The Wild Flowers of Skopelos

The Island of Skopelos


The beautiful green island of Skopelos lies between Skiathos and Alonissos and is surrounded by the deep blue waters of the Aegean Sea.


One of the many islands of the Northern Sporades situated off the east coast of Greece, Skopelos is adjacent to the Pelion peninsula and close to the Island of Evia and from a bio-geological perspective can be considered to be be an extension of these ecologically important areas.

The island 17km. long and 8km wide has an area of 96 sq. km. with steep mountain slopes arising abruptly from the surrounding sea. The terrain  is deeply folded forming high ridges alternating with deep valleys  and creating an indented coastline. The perimeter is 67km. long, with steep cliffs, curved bays rocky shores with sand and pebble beaches . As an island, Skopelos has it's own unique environment.

The Mediterranean climate combined with it's complex geological structure and the presence of man since early times, has resulted in a surprisingly large range of habitats. It provides an ideal environment for a large variety of trees, shrubs and flowers including a number of endemic species found only in Greece and a few which exist only in the Sporades.

One flower has been named after Skopelos - Campanula scopelia .Phitos.1

The island has has been recognised  as an  important ecological environment. A total of 67.5% of the island is covered in pine forest and Skopelos was awarded the title of "The Green and Blue Island" by the Biopolitical International Organization (BIO) in 1997. The eastern part of the island, the Palouki peninsula, is included in the National Marine Park of the Northern Sporades. This was recognised by Presidential Decree in May 1992 and is a Natura 2000 area of protected habitat.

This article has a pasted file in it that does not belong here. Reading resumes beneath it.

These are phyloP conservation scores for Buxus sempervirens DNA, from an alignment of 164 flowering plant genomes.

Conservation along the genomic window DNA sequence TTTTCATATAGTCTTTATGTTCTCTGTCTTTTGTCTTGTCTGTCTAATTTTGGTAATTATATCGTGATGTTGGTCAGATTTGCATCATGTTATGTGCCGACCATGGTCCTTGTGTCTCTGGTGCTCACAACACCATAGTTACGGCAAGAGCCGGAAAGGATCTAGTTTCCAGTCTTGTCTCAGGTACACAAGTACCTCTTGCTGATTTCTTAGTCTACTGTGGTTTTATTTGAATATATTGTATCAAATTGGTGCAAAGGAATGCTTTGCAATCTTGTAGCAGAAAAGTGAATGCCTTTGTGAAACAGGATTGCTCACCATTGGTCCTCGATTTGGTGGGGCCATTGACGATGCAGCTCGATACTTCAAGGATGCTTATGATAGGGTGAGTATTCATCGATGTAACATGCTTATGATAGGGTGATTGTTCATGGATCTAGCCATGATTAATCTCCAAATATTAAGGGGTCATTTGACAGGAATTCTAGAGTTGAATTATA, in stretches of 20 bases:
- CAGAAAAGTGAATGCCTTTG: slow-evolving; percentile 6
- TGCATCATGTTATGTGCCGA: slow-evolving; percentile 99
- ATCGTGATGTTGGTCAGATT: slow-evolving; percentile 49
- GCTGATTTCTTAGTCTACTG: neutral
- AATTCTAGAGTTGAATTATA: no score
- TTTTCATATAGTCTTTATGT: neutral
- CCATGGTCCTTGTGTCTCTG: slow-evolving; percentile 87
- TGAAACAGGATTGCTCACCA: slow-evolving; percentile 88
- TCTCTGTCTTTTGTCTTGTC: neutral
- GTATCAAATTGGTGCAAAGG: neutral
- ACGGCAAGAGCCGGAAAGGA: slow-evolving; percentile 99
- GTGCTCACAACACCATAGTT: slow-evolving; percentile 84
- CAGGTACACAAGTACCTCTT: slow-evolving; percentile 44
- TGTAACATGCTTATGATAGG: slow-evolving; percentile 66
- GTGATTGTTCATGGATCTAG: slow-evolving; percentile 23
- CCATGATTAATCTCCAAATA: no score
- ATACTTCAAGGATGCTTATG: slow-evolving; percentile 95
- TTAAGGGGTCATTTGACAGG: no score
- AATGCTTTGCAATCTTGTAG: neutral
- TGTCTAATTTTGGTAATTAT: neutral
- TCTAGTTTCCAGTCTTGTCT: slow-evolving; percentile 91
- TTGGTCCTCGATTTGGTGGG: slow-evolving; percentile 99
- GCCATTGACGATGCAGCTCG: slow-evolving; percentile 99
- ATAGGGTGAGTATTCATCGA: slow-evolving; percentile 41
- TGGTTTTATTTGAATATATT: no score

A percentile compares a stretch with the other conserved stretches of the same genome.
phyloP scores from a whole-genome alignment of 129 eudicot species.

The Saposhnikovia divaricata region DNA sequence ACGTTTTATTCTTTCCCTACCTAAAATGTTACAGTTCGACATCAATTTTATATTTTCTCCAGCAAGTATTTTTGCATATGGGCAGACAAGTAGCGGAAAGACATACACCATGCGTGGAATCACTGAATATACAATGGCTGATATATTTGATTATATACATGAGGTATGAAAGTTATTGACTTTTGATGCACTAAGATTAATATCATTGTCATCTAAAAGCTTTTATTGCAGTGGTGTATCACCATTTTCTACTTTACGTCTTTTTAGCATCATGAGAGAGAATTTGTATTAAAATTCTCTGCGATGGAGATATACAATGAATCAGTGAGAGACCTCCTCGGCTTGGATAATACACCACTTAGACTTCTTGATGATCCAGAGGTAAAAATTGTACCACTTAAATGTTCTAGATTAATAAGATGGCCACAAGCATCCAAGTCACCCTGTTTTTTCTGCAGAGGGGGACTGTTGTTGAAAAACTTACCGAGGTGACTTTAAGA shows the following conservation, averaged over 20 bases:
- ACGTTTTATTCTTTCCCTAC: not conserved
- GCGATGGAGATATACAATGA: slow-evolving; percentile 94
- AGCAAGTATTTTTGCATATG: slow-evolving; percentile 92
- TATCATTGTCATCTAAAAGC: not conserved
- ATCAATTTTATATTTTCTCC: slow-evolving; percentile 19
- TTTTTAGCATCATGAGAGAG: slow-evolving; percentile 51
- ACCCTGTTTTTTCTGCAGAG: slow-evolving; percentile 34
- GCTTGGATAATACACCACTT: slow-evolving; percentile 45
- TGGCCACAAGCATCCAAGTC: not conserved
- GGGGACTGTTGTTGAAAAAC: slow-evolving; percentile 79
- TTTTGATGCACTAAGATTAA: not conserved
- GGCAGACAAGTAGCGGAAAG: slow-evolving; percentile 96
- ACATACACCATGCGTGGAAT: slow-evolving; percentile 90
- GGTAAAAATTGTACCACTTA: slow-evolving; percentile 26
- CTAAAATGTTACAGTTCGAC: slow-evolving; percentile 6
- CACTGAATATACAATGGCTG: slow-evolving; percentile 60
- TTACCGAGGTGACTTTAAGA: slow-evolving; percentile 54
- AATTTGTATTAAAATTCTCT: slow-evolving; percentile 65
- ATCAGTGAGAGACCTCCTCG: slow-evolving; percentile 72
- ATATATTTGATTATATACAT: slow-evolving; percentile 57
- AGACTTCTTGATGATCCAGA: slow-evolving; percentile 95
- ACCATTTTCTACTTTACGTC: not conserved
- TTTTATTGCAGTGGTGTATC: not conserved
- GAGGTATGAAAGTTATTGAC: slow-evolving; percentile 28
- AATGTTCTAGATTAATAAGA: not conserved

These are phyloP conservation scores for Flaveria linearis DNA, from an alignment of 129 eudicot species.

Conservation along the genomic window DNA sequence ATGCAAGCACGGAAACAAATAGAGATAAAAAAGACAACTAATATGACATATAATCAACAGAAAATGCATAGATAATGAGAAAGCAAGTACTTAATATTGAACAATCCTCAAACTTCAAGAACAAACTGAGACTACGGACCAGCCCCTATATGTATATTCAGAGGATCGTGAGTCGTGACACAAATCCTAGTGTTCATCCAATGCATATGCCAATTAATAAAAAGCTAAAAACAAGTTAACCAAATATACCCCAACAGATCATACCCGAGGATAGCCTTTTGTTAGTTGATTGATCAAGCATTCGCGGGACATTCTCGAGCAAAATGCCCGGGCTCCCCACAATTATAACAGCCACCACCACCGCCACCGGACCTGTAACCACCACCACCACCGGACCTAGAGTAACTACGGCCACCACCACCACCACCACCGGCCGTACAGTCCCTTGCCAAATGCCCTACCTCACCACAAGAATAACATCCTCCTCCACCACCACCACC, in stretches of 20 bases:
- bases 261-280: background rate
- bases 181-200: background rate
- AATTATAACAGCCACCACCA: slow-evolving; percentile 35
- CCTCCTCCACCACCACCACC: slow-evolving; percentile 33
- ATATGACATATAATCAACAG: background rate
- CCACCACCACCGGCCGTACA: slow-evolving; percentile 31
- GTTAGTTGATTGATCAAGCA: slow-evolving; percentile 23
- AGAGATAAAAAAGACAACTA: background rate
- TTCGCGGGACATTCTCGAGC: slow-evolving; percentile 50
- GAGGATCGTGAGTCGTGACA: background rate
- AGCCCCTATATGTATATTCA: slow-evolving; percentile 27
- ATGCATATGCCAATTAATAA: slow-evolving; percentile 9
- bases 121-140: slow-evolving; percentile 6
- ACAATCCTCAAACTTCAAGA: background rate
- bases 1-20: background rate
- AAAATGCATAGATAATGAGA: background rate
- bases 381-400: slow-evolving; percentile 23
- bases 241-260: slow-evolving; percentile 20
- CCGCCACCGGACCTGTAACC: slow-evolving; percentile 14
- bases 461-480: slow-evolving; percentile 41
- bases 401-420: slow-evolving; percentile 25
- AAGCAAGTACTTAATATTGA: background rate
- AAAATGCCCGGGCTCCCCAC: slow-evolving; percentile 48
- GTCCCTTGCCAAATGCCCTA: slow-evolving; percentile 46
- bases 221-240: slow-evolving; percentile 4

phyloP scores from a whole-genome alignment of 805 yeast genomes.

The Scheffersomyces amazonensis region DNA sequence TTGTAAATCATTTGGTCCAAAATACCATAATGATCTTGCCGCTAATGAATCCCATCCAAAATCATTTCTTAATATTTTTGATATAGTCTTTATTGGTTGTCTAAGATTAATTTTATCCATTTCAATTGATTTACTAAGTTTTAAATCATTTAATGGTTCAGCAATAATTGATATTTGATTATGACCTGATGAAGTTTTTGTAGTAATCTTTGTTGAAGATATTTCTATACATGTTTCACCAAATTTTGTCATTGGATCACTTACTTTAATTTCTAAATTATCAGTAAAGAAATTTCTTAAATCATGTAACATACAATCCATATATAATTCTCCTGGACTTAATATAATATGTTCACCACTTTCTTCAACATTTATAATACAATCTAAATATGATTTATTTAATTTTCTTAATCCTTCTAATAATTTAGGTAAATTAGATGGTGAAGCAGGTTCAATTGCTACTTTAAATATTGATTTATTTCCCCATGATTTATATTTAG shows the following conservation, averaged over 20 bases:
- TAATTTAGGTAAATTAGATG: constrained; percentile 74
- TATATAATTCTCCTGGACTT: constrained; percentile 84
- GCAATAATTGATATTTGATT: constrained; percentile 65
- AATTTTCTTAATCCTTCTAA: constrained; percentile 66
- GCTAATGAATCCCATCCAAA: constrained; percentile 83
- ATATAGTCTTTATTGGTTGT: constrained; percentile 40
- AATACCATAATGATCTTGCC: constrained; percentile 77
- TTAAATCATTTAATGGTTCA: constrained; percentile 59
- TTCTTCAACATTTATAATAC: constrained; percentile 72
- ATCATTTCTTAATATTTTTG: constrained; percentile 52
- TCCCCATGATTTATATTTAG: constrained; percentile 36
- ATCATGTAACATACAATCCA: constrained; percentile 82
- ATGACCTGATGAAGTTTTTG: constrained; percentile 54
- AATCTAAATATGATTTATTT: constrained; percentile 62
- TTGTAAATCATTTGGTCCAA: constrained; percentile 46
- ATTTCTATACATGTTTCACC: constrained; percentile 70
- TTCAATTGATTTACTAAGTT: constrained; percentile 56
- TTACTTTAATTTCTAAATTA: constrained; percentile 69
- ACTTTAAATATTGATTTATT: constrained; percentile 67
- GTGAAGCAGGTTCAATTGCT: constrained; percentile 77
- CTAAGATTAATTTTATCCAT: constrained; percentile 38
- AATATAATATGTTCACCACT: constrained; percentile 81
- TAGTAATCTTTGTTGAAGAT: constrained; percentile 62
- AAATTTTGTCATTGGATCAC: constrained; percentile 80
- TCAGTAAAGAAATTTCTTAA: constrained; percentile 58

Geologically and biologically the island can be divided into three areas, the central area, the south eastern, Palouki peninsula and the north western Glossa area. Amongst and between these divisions are a variety of contrasting environments most notably the depression of Skopelos and the Karya basin. The central area is dominated by Mount Delphi, the island's highest summit, with an altitude of 681m. This part of the the island is almost completely covered in ancient Aleppo Pine forest sweeping from the summit of Mount Delphi to the edge of the sea. The deep valleys however provide a cooler environment where a variety of broad leaved trees survive.

The South Eastern area centred on the Palouki Massif, has cultural as well as botanical importance with a number of centuries old Byzantine Monasteries. The vegetation is mainly kermes oak (Quercus coccifera) maquis interspersed with phrygana, a small forest of holm oak (Quercus ilex) and an olive- carob (olea-ceratonia)  community.2

The Mediterranean is one of the the most seismologically active area of the world and this has resulted in complex deformations of the earth’s crust which are reflected in mountainous terrain, the intricate coastline and the scattered islands of Greece creating, what is probably, the most beautiful outline map of any country in the world.

1. Katharakis Dimitrios. FLORA SPORADUM. 2006. 

2. Filotis. The National Park of Alonissos and Eastern Skopelos. 2001.

3. Eleni Gage. North of Ithaca.


Most foreigners imagine Greece as a chain of scattered islands, with whitewashed houses rising like opals on cliffsides.5

Skopelos is not such an island, it is an emerald in a sapphire sea.